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Web Date: September 19, 2014

Disulfide Bond Helps Cancer Prodrugs Assemble Into Nanoparticles

Nanomedicine: The simple trick could be a low-cost method to form particles from a range of drug molecules
Department: Science & Technology
News Channels: Biological SCENE, Materials SCENE, Nano SCENE
Keywords: nanomedicine, drug delivery, paclitaxel, self-assembly, cancer
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LINKED UP
Chemists linked paclitaxel (top) and vitamin E (bottom) via a disulfide bond (red) to produce a prodrug that self-assembles into nanoparticles.
Credit: Nano Lett.
Structure of a paclitaxel prodrug.
 
LINKED UP
Chemists linked paclitaxel (top) and vitamin E (bottom) via a disulfide bond (red) to produce a prodrug that self-assembles into nanoparticles.
Credit: Nano Lett.

Chemists have coaxed anticancer prodrugs to form easy-to-deliver nanoparticles by inserting a single disulfide bond into the molecules (Nano Lett. 2014, DOI: 10.1021/nl502044x). The nanoparticles carry more drug molecules per weight than commercial forms of the medications. The easy, versatile method works for several different kinds of cancer drugs and could produce nanomedicines reliably and affordably on a large scale, the researchers say.

Nanomedicines could help doctors target tumors and spare healthy tissue because the leaky blood vessels feeding tumors allow the particles to accumulate in the cancerous tissue. Self-assembly is a promising method for engineering these nanodrugs. In recent years, researchers have attached polymers and proteins to cancer drugs such as docetaxel and paclitaxel to make prodrugs that form nanoparticles. The Food & Drug Administration has already approved a paclitaxel nanotherapy called Abraxane for clinical use.

But most nanodrugs studied so far are complex and expensive to make on a large scale, says Yongjun Wang of Shenyang Pharmaceutical University, in China. They are also unstable and don’t carry much of the drug by weight. “These barriers limit the bench-to-bedside translation of nanomedicine,” Wang says.

To get around those barriers, the researchers tried simply linking an anticancer drug to a small molecule with a disulfide bond. If these compounds formed nanoparticles, the reducing environment inside tumor cells would cleave the disulfide bonds and release the drug molecules. So the scientists made a collection of disulfide-bridged compounds: vitamin E and either the drug paclitaxel or doxorubicin, as well as stearic acid with either the drug fluorouracil or gemcitabine.

To make the disulfide-linked compounds, they first converted dithiodiglycolic acid into the corresponding anhydride and then reacted it with either vitamin E or stearic acid. This produced a compound with a free carboxylic acid, which they used to couple their drug molecule of choice.

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ASSEMBLED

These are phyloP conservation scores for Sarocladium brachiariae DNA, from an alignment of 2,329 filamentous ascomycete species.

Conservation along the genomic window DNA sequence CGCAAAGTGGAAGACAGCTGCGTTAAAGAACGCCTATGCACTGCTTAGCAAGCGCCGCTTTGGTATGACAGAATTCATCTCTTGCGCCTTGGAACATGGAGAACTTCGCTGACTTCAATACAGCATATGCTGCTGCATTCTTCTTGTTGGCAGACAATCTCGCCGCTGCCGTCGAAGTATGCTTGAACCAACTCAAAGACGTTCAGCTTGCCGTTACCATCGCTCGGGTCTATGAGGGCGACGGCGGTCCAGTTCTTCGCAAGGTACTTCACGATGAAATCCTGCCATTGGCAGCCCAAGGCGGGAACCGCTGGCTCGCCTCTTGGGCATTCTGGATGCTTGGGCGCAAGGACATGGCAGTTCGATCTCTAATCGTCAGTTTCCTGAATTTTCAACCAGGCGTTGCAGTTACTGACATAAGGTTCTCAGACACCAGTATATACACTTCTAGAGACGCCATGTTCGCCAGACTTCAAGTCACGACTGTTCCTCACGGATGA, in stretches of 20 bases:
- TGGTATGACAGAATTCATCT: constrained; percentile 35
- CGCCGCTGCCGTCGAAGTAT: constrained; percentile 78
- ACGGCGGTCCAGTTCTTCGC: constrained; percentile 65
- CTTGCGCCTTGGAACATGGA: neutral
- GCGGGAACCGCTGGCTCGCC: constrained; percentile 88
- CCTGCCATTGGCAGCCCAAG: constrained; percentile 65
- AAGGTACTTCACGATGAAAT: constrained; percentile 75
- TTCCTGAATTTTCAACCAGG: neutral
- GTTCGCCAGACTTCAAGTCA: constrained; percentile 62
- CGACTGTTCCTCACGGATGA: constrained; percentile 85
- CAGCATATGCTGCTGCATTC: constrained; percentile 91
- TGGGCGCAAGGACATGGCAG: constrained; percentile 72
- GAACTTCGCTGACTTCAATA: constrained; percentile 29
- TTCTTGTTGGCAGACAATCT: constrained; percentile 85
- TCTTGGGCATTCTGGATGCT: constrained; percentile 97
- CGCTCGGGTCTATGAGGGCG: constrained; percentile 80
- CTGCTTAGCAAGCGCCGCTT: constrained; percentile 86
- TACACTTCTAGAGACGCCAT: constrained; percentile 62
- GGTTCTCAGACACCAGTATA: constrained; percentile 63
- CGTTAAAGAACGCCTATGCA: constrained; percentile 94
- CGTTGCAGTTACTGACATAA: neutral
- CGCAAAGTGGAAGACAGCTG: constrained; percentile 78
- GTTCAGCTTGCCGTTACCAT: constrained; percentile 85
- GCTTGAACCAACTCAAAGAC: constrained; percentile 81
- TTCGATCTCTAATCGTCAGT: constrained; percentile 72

When the cancer drug paclitaxel and vitamin E are conjugated via a disulfide bond, they form 113-nm-wide spherical particles, as seen in this scanning electron microscope image.
Credit: Nano Lett.
Micrograph of paclitaxel-vitamin E nanoparticles.
 
ASSEMBLED
When the cancer drug paclitaxel and vitamin E are conjugated via a disulfide bond, they form 113-nm-wide spherical particles, as seen in this scanning electron microscope image.
Credit: Nano Lett.

Forming the nanoparticles was simple. The researchers dissolved the linked compound in ethanol and then added water drop by drop while stirring at room temperature. The molecules spontaneously formed spherical nanoparticles. The researchers ran a series of experiments to understand the role of the disulfide bond and hypothesize that it favors nanoparticle formation because it promotes interactions between prodrug molecules but thwarts crystal formation.

Computer simulations of the self-assembly of paclitaxel-vitamin E particles indicated that four of the paclitaxel-vitamin E molecules huddled together to form the nanoparticles. Light-scattering measurements showed that the paclitaxel-vitamin E particles were about 113 nm wide. The nanoparticles were stable for more than two months. And they packed in more drug molecules than commercially available paclitaxel forms. The particles were 60% paclitaxel by weight, compared with 10% for the nanodrug Abraxane. The injectable drug Taxol—a solution of paclitaxel, castor oil, and ethanol—contains just 1 wt % paclitaxel.

To evaluate the paclitaxel-vitamin E particles’ effectiveness, the team tested them in mice carrying skin cancer tumors. They injected some mice with Taxol and others with the new nanoparticles. After 12 days, tumors treated with Taxol were six times larger by volume, but those treated with the nanoparticles hadn’t even doubled in size.

“This is a very versatile and relatively easy means to make nanomedicines,” says Timothy E. Long, a chemist at Virginia Tech. Self-assembly is tricky and hard to predict, Long says, but the new work could yield an entire family of nanodrugs that are perfectly sized for uptake by tumors.

 
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